Preprint Article Version 1 Preserved in Portico This version is not peer-reviewed

HBV Pre-S1-Derived Myristoylated Peptide (Myr47): Identification of the Inhibitory Activity on the Cellular Uptake of Lipid Nanoparticles

Version 1 : Received: 16 April 2021 / Approved: 19 April 2021 / Online: 19 April 2021 (17:08:53 CEST)

How to cite: Nanahara, M.; Chang, Y.; Somiya, M.; Kuroda, S. HBV Pre-S1-Derived Myristoylated Peptide (Myr47): Identification of the Inhibitory Activity on the Cellular Uptake of Lipid Nanoparticles. Preprints 2021, 2021040512 (doi: 10.20944/preprints202104.0512.v1). Nanahara, M.; Chang, Y.; Somiya, M.; Kuroda, S. HBV Pre-S1-Derived Myristoylated Peptide (Myr47): Identification of the Inhibitory Activity on the Cellular Uptake of Lipid Nanoparticles. Preprints 2021, 2021040512 (doi: 10.20944/preprints202104.0512.v1).

Abstract

Myr47 lipopeptide consisting of hepatitis B virus (HBV) pre-S1 domain (myristoylated 2-48 peptide) is a commercialized effective anti-HBV drug, preventing the interaction of HBV with sodium taurocholate cotransporting polypeptide (NTCP) on human hepatocytes, of which the activity requires both N-myristoylation residue and specific amino acid sequence. Meanwhile, we recently reported that Myr47 reduces the cellular uptake of HBV surface antigen (HBsAg, subviral particle of HBV) in the absence of NTCP expression (Somiya; et al. Virology 2016, 497, 23–32). In this study, we analyzed how Myr47 reduces the cellular uptake of lipid nanoparticles (including liposomes (LPs) and HBsAg) without NTCP expression. By using Myr47 mutants lacking the HBV infection inhibitory activity, they could reduce the cellular uptake of LPs in an N-myristoylation-dependent manner whereas in an amino acid sequence-independent manner. Moreover, Myr47 and its mutants could reduce the interaction of LPs with apolipoprotein E3 (ApoE3) in an N-myristoylation-dependent manner regardless of their amino acid sequences. From these results, N-myristoyl residue of lipopeptides generally could interfere the LPs/HBsAg-ApoE3 complex formation, thereby reducing the cellular uptake of LPs/HBsAg. When lipid nanoparticles are used as a DDS (drug delivery system) nanocarrier, the surface modification with lipopeptides may be a new method to inhibit unwanted cellular uptake of DDS nanocarriers by non-target cells.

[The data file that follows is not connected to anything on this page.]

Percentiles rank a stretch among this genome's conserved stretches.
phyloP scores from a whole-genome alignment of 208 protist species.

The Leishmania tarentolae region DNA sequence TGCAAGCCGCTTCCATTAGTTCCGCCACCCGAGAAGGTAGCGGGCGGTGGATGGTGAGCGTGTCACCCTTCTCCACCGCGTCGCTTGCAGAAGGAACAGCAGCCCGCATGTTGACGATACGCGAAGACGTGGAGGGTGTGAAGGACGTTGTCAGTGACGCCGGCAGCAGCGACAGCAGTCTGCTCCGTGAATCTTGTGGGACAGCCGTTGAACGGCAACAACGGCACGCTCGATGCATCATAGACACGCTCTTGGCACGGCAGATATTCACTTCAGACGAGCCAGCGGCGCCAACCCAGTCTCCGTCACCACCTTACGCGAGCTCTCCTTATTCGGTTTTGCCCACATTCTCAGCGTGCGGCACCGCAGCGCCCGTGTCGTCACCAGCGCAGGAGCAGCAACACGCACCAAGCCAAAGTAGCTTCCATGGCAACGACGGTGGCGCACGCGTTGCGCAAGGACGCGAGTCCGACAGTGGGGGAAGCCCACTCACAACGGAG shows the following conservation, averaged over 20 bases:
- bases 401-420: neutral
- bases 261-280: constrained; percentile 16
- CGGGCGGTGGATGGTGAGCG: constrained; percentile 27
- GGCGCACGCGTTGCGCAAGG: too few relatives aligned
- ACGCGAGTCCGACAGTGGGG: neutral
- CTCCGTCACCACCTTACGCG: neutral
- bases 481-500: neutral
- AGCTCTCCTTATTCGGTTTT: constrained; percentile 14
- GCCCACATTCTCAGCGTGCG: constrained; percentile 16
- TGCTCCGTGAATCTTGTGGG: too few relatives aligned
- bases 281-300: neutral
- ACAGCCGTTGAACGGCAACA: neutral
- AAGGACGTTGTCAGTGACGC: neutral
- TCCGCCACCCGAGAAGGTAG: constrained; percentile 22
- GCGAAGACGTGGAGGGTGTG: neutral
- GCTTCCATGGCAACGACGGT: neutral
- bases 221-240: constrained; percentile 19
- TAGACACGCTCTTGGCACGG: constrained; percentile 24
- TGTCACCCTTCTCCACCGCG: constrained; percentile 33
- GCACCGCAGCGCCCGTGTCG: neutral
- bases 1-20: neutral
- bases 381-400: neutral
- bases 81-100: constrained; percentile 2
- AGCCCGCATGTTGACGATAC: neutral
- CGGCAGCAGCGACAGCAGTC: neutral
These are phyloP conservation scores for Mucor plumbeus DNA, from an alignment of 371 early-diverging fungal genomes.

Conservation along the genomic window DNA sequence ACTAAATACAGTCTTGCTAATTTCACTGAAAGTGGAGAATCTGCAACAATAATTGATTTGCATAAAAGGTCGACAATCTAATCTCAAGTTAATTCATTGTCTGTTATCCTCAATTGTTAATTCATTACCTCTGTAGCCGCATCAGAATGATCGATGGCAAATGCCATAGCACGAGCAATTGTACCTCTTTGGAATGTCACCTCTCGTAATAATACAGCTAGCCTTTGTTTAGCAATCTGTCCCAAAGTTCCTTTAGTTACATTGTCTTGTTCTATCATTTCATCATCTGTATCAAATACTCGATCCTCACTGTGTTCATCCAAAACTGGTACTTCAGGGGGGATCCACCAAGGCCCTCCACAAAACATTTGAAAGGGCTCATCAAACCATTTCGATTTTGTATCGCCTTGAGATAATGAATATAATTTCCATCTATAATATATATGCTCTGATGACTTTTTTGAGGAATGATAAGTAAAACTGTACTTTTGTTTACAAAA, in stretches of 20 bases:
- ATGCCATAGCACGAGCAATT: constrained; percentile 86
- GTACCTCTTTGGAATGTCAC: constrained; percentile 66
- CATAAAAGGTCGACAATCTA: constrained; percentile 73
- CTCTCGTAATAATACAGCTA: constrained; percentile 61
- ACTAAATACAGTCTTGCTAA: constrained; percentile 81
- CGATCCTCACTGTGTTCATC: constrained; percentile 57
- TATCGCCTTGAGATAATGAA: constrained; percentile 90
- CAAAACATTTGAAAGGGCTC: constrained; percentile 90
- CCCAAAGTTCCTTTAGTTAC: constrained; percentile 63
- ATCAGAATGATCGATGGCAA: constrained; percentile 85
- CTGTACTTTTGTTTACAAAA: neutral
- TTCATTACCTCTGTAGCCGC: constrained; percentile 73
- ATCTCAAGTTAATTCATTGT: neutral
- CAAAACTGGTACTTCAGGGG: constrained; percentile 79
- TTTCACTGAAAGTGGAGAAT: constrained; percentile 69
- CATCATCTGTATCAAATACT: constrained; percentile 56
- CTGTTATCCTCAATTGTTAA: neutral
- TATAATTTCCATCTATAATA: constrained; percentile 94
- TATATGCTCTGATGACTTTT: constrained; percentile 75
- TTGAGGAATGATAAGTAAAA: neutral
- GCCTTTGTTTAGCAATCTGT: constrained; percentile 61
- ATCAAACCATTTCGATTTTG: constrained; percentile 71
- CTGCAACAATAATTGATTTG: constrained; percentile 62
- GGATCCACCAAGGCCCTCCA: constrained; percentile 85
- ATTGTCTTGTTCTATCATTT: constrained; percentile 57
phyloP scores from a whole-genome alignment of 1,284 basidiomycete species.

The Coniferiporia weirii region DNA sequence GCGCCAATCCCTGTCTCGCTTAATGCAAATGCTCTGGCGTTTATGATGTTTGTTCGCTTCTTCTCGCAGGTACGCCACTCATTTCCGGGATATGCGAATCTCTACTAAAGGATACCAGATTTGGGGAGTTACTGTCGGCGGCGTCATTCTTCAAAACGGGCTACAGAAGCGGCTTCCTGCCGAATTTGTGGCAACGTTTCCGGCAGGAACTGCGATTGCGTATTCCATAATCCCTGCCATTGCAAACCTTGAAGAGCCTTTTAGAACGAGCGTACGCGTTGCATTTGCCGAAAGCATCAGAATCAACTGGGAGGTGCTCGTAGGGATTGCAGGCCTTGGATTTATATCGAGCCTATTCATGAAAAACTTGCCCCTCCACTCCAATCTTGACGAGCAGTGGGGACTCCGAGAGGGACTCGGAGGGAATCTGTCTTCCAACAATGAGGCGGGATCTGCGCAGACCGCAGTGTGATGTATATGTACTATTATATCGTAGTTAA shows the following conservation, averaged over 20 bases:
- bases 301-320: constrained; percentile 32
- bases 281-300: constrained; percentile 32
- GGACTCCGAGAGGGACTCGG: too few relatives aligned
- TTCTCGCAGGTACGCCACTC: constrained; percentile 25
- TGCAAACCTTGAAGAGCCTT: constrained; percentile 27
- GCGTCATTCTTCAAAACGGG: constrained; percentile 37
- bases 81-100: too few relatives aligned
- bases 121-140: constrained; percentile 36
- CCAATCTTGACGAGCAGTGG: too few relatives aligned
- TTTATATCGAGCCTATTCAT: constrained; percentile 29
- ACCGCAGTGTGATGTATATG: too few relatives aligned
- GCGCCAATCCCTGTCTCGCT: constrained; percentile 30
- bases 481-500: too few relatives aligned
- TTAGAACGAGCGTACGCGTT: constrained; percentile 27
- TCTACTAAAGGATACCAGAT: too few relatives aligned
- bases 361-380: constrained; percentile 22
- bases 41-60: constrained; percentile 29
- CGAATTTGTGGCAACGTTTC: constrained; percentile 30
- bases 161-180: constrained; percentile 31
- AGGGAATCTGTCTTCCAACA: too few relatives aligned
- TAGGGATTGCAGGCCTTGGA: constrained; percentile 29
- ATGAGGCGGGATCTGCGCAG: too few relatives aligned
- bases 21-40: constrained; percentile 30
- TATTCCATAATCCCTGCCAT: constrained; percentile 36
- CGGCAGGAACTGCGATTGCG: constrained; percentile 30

Subject Areas

hepatitis B virus (HBV); Myr47 lipopeptide; cellular uptake; liposomes; sodium taurocholate cotransporting polypeptide (NTCP); HBV surface antigen (HBsAg); apolipoprotein E (ApoE)

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